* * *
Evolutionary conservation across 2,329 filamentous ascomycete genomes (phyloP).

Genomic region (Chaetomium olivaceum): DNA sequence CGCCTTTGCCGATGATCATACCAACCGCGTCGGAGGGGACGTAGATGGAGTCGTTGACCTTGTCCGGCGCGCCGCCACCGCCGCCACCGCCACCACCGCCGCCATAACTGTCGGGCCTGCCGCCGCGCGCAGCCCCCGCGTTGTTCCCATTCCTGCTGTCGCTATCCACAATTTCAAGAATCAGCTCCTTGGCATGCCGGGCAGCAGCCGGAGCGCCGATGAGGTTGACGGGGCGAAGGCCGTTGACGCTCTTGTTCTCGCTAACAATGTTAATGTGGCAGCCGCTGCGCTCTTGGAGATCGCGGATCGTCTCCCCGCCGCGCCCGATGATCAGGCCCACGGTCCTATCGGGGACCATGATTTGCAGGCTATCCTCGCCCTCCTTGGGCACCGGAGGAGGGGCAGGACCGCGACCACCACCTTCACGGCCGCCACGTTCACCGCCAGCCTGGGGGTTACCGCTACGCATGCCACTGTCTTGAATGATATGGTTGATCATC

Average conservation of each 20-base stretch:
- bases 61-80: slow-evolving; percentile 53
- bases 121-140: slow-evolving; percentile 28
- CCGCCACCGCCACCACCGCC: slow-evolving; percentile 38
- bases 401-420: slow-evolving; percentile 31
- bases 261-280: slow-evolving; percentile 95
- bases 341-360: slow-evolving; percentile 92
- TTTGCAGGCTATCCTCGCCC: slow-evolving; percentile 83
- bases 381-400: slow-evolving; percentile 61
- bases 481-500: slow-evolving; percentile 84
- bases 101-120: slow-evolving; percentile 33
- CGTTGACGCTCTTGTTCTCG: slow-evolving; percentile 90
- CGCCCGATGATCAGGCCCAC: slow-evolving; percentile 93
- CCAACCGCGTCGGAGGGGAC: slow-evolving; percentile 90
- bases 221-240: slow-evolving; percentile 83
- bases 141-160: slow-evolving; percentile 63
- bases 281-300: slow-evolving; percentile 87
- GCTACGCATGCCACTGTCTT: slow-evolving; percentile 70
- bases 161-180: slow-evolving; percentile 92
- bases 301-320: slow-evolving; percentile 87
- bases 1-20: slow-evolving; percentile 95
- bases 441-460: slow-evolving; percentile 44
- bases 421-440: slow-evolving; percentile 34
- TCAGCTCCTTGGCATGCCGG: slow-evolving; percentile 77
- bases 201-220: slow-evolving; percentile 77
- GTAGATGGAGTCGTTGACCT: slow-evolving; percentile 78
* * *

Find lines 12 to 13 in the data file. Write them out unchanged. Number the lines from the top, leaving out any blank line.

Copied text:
- bases 481-500: slow-evolving; percentile 84
- bases 101-120: slow-evolving; percentile 33